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Departments : Officer Survival

One Down

April 01, 2003  |  by Mike Izumi


Training for one-armed combat now will give you the muscle memory you’ll need to fall back on if your shooting arm is wounded in the field.

Imagine yourself in the process of issuing a traffic cite when you notice what appears to be a gun under the subject's jacket. The subject is a wanted felon, and he sees that look of recognition in your eyes and immediately draws his firearm. You go for yours too, but too late. He fires, striking your gunhand. You're now in a gunbattle with only one arm.

If you should ever find yourself in this situation and have to ask, "What do I do now?" you're likely not going to survive it.

When faced with life-threatening situations, we revert back to our training. Many gunfight survivors have referred to their conditioned response as simply "autopilot," while a number of police trainers technically refer to the autonomic response as executing preprogrammed muscle memory for crisis intervention.

Unfortunately, the opposite side of our survival coin also holds true. Police trainers agree that, when faced with an dire circumstance, any time an officer asks the question, "What do I do now?" he or she is searching conscious thought for a acceptable solution to the problem. And that will get you killed in a gunfight.

The human brain works much like a computer or, more properly, the inventors of the computer used the human brain as a model for its development. As we face life, we have our computer screen (or desktop) in front of us, and this desktop is filled with a multitude of "folders." Whether we realize it or not, we all have a folder on our desktop that is titled "Emergency."

Now if we double click on the Emergency folder, we should find a series of sub-folders that are titled with every conceivable problem, including injury, that we might experience.

The goal of this article is to help you fill the sub-folder titled, "I've Been Shot in My Gun Arm." Having this information immediately available will allow you to recover, regain control of the situation, and prevail during the attack.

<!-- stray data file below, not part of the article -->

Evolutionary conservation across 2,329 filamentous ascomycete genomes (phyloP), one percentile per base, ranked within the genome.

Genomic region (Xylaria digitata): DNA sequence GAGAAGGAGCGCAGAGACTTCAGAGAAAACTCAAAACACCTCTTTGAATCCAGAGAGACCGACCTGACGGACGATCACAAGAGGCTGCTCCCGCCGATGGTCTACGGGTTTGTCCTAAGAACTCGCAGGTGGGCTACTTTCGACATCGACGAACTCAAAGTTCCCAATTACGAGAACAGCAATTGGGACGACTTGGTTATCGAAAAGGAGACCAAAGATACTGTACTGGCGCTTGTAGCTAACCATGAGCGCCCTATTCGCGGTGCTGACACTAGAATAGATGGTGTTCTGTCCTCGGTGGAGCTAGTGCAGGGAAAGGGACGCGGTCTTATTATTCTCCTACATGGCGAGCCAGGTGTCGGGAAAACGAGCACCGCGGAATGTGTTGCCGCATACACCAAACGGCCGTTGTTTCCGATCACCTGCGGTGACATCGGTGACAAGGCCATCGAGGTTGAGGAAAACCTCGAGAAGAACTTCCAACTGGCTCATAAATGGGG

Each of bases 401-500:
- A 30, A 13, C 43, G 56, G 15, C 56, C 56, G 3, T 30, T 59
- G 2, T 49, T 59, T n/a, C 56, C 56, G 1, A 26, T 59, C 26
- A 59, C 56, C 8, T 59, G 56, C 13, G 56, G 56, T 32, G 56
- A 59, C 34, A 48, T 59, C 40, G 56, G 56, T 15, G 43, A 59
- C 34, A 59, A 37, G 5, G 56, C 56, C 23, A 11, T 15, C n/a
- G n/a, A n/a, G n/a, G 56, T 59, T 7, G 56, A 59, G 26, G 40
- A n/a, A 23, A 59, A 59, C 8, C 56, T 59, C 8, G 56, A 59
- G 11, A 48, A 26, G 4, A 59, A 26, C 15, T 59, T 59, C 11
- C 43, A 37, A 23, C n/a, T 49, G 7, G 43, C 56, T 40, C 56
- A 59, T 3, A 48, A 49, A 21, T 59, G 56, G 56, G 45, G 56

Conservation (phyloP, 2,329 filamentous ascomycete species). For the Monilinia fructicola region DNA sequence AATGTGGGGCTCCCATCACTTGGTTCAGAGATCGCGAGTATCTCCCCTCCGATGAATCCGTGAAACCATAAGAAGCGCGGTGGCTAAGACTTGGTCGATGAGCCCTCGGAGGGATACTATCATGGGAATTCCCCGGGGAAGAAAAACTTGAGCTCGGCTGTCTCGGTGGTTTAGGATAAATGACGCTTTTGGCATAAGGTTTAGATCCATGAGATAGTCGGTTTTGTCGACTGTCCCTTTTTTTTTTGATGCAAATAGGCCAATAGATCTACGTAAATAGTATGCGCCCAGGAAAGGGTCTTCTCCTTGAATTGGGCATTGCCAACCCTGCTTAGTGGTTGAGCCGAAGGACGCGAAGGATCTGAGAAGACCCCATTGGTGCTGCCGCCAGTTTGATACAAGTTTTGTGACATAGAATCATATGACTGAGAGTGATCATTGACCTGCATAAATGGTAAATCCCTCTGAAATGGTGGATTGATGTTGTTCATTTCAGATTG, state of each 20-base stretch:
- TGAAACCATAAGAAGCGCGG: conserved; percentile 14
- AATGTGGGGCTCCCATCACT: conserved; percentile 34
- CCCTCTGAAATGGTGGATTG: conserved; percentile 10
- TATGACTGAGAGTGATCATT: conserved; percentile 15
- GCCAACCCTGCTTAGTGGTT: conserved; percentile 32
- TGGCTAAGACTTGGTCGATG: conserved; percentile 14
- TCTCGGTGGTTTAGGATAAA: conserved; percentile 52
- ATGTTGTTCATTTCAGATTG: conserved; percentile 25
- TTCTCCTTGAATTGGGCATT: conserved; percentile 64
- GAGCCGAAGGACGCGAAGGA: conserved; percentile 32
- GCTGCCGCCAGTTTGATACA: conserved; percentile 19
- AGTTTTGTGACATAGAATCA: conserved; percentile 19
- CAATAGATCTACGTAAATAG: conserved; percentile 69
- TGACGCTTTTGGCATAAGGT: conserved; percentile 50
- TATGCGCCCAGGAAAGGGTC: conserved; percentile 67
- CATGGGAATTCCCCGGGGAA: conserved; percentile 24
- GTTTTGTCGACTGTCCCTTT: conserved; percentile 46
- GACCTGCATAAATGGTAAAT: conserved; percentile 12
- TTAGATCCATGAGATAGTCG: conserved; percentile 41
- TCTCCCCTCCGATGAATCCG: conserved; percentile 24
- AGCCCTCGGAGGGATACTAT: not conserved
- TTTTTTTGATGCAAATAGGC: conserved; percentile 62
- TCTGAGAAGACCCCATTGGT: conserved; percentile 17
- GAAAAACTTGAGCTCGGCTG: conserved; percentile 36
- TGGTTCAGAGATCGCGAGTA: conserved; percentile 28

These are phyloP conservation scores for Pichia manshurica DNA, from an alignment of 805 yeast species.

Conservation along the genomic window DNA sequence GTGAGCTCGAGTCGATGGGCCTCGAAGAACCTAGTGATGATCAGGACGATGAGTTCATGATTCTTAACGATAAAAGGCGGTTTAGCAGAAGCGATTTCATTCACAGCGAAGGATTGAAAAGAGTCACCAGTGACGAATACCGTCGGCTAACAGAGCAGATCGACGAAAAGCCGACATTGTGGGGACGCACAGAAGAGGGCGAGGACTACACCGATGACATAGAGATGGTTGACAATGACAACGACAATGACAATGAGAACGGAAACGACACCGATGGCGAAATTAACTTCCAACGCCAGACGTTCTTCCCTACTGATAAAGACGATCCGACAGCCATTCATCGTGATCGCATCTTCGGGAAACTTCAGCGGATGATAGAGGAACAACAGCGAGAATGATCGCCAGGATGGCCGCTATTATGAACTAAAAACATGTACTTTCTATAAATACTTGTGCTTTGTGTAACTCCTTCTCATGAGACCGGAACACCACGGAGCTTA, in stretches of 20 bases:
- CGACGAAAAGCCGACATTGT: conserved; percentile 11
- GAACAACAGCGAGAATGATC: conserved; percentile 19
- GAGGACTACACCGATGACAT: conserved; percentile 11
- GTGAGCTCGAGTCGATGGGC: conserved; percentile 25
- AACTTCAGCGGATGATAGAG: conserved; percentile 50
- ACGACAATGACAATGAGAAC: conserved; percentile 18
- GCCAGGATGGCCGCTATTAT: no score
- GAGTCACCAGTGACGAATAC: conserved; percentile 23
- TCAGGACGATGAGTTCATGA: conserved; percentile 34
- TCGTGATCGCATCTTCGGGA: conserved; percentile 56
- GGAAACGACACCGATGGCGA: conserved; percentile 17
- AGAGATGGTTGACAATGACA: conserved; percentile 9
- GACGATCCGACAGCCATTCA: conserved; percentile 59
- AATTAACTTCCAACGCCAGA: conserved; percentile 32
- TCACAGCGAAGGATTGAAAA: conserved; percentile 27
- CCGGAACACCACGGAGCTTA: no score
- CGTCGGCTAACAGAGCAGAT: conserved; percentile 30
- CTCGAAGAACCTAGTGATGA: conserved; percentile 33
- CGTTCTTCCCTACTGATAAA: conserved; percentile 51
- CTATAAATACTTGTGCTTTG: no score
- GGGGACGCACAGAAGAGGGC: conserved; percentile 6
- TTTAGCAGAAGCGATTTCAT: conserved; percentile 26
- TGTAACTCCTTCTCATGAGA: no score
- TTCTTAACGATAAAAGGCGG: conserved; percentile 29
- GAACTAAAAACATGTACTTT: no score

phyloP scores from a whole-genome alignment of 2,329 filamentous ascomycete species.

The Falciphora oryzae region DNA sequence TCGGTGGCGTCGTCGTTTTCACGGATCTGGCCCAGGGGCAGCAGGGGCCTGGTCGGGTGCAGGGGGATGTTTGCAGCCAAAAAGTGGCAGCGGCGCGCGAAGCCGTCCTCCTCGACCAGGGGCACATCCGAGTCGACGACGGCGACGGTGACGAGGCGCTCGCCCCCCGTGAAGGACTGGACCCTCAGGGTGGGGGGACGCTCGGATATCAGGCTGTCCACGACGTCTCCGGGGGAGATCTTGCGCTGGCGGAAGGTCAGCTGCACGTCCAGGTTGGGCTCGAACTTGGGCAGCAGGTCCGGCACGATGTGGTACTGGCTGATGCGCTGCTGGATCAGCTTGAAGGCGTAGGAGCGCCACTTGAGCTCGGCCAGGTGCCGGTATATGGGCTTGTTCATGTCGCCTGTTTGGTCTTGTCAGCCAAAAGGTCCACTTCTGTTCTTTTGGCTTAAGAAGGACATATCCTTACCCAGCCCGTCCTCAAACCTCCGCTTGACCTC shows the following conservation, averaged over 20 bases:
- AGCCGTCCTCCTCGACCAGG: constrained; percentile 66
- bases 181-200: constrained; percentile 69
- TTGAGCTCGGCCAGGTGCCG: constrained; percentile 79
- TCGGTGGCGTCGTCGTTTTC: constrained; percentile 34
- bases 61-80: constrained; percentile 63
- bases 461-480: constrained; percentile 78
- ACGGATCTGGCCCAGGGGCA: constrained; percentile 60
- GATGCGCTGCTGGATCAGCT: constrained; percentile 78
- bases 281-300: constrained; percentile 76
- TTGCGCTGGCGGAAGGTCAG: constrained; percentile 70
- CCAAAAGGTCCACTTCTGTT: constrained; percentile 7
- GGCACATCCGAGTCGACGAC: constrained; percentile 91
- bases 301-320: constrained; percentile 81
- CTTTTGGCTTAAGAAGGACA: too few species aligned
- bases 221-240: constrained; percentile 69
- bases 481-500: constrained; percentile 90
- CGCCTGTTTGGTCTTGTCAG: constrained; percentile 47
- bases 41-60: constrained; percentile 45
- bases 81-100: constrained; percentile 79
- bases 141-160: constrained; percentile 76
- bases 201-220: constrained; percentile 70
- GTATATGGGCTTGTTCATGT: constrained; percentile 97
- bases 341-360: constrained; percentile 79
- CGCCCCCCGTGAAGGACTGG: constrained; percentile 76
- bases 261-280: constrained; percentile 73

Your Other Hand

When shot in your gun arm, the first thing you have to do is immediately transition your gun from your dominant hand to your non-dominant hand and return fire one-handed. And the best way of transferring a handgun from one hand to the other is called the Chapman Transition. Here's how it's done.

First, de-cock or on-safe your handgun. Then slide the thumb of your receiving hand up the lifeline of the relinquishing hand. Now, here comes the key to this technique. With your relinquishing hand, press the handgun handle back hard to firmly seat the handgun into your receiving hand before releasing control of the weapon.

A proper Chapman Transition is characterized by the handgun being firmly placed in the receiving hand, with the shooting hand high up on the grip tang. When this is executed properly you should not have to move the handgun around to finalize the seating position of the weapon.

Reloading with One Hand


When you need to reload with your “weak” hand, put your gun in the holster backwards to load the magazine.

It's one thing to return fire with one hand. Most of us have practiced shooting one-handed with both our strong and weak hands. But how do you reload?

Well, there are two options. The best is to have a backup gun. If you do have a backup gun, discard your primary handgun and draw the backup gun.
If you don't have a backup gun, reloading is your only other option. And it's tricky but not impossible.

The best one-hand reload technique that I have seen comes from the Lethal Force Institute (LFI). Here's how it's done.

Drop the empty magazine and place the weapon back into your holster. Now if the reload is being performed with the non-dominant hand, the handgun must go into the holster backwards.

Some holsters do not do a very good job of securing a pistol backwards. So the time to find out if your equipment will accommodate this technique is now and not when you need it. If your holster does not do a good job of securing your firearm backwards, a good solid workaround is to jam the gun into your waistband.

Once the gun is secure in your holster or waistband, retrieve the loaded magazine and insert it into the magazine well. The most important aspect of this technique is to not slam the magazine home. Slamming in the mag will cause the handgun (now loaded) to jump from either the holster or waistband and fall to the ground.

To insert the magazine, use your index and middle finger to firmly squeeze the handgun handle, as the thumb presses the magazine home. When doing this one-handed reload, think "squeeze and press," so you don't reflexively revert back to smacking the magazine home. Now, either depress the slide stop lever, or hook the rear sight to drop the slide and charge the weapon.

If the slide should slam home during any portion of the one-handed reload, simply roll the gun over, hook the rear sight on the edge of your duty belt, and briskly cycle the slide. Be sure to practice this one-handed reloading technique with both the dominant and non-dominant hand.

CONTINUED: One Down «   Page 1 of 2   »

Tags: How-To Guides, officer survival


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